As opposed to the predominant belief in the West, in Chinese dominated societies there may be a positive relationship between age and perceived possession of high quality personal resources. That attitude towards old age may carry over to expatriates in Chinese societies. This may have a positive impact on expatriates’ job performance. Therefore, the purpose of this paper is to examine the association between the age of business expatriates and their work performance in a Chinese cultural setting.
Controlling for the potential bias of a number of background variables, data collected from business expatriates in Greater China were analyzed by means of hierarchical regression.
Results indicate that contextual/managerial performance, including general managerial functions applied to the subsidiary in Greater China, had a positive association with the age of the expatriates. This finding provides partial affirmative support to the presumption that the age of business expatriates matters in a Chinese cultural context.
Companies sending expatriates to Greater China could introduce age among other selection criteria. At least, companies should not discriminate against older candidates in expatriate selection for Greater China. Furthermore, older expatriates destined for a Chinese cultural context could be trained how to exploit their age advantage.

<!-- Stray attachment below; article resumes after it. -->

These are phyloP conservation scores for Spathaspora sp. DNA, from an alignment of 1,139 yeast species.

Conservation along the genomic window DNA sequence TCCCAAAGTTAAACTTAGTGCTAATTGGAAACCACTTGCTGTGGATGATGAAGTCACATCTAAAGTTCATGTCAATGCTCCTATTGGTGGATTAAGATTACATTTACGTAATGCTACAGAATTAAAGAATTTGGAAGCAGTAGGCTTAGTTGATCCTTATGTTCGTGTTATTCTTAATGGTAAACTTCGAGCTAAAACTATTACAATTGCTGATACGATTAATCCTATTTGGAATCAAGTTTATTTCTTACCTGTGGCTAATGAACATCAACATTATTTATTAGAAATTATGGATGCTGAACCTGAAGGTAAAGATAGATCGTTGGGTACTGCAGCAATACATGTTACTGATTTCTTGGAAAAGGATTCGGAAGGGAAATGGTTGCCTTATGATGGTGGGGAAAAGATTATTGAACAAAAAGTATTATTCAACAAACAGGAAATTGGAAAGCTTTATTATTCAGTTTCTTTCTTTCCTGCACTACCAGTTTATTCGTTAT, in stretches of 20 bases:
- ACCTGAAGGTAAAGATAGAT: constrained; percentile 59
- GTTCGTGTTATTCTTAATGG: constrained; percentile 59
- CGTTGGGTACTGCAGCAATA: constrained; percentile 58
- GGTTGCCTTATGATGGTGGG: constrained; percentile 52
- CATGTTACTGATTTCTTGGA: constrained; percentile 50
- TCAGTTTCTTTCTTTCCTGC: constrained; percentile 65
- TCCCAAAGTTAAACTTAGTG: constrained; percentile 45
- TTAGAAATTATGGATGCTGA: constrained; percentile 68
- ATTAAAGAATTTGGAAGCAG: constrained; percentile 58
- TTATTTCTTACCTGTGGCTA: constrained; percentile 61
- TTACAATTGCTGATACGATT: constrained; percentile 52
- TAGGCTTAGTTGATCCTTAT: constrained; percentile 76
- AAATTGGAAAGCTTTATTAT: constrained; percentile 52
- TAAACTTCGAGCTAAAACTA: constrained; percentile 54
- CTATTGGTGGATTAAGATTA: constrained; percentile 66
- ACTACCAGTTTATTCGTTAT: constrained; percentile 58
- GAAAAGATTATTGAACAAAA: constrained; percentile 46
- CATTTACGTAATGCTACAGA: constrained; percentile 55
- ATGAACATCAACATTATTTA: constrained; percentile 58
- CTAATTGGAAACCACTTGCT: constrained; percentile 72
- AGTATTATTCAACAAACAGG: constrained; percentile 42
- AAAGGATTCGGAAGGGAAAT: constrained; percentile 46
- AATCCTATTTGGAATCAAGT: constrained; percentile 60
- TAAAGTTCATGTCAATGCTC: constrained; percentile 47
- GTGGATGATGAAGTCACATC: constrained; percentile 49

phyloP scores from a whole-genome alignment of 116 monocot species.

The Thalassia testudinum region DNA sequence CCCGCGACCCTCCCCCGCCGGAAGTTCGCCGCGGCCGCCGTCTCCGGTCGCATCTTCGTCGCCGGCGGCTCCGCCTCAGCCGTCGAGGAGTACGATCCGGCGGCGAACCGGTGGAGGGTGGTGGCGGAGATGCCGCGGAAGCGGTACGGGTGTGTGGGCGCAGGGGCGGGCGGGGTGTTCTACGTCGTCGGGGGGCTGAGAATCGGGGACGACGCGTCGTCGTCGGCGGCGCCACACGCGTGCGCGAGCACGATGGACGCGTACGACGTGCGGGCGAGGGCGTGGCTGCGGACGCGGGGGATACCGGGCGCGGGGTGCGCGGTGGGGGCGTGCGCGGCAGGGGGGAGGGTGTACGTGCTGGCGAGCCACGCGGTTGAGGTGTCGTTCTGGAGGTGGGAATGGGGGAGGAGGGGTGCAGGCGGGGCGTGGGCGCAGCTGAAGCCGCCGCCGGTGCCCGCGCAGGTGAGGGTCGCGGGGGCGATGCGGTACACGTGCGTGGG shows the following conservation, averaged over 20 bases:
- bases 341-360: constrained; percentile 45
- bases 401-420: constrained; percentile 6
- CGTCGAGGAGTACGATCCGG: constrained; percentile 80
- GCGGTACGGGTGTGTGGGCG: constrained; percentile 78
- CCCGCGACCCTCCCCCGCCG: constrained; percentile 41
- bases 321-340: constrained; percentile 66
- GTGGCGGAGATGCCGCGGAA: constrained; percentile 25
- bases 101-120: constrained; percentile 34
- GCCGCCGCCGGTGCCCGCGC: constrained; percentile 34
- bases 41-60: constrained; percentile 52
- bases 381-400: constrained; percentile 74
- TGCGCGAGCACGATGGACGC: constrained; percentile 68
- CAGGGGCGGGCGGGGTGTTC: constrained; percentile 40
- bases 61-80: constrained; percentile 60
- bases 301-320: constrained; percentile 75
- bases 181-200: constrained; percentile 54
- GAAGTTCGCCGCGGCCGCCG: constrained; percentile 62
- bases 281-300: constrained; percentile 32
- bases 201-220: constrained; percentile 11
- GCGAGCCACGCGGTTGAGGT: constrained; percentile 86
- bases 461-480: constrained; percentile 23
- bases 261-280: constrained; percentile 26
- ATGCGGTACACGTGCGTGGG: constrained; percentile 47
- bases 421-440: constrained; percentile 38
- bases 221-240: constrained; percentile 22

In contrast to previous studies, this investigation attempts to match a certain personal characteristic of expatriates with a specific host culture. The results have implications for and contribute to the literature on expatriate selection as well as to the body of research on cross‐cultural training.
Selmer, J., Lauring, J. and Feng, Y. (2009), "Age and expatriate job performance in Greater China", Cross Cultural Management: An International Journal, Vol. 16 No. 2, pp. 131-148. https://doi.org/10.1108/13527600910953892Download as .RIS
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